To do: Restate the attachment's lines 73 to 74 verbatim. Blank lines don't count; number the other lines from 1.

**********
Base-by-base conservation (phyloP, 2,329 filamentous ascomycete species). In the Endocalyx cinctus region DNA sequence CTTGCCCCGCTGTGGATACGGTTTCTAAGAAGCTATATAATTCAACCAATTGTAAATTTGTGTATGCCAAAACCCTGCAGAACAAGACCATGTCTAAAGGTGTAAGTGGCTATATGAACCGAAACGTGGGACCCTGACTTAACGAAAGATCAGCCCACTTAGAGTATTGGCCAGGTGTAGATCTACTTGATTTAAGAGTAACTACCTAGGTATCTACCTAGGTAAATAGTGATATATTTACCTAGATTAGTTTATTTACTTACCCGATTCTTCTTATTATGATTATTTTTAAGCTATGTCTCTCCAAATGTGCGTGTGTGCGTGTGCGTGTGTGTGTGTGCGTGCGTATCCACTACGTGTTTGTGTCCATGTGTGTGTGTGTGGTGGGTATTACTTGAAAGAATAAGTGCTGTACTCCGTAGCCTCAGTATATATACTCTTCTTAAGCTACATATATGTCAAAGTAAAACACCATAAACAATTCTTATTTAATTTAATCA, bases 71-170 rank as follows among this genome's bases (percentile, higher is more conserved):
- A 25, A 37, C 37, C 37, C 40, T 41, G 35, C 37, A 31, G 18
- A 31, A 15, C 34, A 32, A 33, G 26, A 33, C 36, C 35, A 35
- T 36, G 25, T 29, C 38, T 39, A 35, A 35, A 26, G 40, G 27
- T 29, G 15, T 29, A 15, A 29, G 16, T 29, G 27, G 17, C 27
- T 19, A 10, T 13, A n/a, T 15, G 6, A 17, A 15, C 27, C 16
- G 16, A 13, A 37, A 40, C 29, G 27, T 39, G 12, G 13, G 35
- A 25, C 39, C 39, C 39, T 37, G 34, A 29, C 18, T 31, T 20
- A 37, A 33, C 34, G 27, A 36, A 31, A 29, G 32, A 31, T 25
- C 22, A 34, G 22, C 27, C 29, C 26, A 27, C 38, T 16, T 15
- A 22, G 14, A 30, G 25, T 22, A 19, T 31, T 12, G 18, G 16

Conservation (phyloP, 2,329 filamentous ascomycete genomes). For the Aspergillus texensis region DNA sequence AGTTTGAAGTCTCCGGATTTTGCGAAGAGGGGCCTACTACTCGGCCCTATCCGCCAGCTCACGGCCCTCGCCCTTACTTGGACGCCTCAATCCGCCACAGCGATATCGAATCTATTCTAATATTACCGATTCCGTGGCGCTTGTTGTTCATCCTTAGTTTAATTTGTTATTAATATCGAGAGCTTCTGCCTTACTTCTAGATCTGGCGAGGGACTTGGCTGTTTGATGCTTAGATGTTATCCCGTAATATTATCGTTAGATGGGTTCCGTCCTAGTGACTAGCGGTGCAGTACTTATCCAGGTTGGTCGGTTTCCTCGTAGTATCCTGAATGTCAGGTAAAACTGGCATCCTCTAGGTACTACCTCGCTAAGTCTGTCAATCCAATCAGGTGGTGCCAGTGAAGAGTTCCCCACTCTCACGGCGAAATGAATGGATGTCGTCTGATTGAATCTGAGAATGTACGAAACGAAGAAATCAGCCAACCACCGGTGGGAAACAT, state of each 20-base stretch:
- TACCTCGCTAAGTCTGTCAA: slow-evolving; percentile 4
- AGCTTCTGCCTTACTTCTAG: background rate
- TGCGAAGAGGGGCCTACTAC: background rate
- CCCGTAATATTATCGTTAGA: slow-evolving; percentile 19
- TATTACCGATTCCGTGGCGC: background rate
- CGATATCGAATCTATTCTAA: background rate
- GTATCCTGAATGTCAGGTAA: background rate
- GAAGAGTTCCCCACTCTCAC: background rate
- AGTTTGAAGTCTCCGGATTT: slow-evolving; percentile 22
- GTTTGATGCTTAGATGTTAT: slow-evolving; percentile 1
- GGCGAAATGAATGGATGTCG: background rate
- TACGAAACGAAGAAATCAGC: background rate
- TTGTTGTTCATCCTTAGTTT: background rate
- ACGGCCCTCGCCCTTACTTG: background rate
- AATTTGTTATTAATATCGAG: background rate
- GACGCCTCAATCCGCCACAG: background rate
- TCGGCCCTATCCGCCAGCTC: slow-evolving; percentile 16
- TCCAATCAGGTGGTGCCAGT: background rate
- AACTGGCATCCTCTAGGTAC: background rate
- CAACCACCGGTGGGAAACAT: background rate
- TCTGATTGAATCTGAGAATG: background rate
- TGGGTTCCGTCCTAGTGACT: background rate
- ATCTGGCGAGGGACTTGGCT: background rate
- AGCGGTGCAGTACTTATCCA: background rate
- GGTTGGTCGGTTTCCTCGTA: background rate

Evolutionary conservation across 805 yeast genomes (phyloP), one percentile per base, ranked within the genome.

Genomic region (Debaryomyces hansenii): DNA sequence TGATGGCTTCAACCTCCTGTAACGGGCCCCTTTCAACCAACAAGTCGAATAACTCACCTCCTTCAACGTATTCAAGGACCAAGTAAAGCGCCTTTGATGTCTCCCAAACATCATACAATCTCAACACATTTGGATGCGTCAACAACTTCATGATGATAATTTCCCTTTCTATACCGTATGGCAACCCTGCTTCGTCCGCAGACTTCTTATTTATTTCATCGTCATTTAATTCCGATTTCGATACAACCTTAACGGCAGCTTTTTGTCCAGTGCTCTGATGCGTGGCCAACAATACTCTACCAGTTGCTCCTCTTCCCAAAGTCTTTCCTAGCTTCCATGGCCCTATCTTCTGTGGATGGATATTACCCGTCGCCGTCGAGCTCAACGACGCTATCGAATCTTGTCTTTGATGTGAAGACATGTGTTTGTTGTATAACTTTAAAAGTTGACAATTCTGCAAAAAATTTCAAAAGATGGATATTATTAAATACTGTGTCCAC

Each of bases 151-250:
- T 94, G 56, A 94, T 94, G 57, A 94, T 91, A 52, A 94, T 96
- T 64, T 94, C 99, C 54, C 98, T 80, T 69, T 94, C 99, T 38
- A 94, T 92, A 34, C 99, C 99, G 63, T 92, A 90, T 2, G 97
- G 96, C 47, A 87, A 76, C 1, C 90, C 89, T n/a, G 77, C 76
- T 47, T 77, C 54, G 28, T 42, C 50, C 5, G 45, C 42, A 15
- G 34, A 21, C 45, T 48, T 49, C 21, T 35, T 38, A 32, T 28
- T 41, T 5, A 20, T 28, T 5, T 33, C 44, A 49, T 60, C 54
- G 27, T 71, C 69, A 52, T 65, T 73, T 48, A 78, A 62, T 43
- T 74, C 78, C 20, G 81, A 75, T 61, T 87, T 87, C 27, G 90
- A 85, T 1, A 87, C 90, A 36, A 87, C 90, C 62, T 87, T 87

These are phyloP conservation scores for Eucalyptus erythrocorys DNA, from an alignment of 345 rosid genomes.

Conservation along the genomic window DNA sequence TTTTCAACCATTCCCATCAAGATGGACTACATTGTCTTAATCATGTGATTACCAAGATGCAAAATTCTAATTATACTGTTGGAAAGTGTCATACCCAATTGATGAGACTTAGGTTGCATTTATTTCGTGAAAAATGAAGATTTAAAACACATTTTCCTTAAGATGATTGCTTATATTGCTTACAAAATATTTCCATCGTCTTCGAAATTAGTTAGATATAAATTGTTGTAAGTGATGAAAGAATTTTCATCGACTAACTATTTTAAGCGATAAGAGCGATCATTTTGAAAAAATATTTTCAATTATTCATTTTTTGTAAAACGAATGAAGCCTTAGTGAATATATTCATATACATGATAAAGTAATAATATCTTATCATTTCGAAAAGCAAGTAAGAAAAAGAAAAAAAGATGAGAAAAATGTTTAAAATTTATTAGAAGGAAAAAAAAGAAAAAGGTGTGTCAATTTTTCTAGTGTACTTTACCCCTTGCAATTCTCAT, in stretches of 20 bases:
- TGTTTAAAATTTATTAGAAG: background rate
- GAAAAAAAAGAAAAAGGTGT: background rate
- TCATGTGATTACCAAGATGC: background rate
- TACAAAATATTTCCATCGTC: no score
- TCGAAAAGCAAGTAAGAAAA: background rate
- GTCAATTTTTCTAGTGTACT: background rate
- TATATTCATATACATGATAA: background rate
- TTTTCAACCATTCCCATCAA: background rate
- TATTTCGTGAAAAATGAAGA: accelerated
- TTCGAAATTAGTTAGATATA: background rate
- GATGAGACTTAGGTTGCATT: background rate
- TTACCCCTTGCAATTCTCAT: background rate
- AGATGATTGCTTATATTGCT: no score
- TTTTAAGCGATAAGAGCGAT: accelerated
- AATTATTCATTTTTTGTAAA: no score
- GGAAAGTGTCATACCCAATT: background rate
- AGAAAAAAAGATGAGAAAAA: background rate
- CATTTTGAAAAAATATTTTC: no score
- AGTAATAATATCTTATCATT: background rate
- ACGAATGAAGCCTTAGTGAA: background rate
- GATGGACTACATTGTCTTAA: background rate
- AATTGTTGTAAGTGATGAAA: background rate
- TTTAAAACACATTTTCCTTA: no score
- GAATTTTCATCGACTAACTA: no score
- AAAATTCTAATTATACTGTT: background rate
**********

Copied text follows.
- GATGGACTACATTGTCTTAA: background rate
- AATTGTTGTAAGTGATGAAA: background rate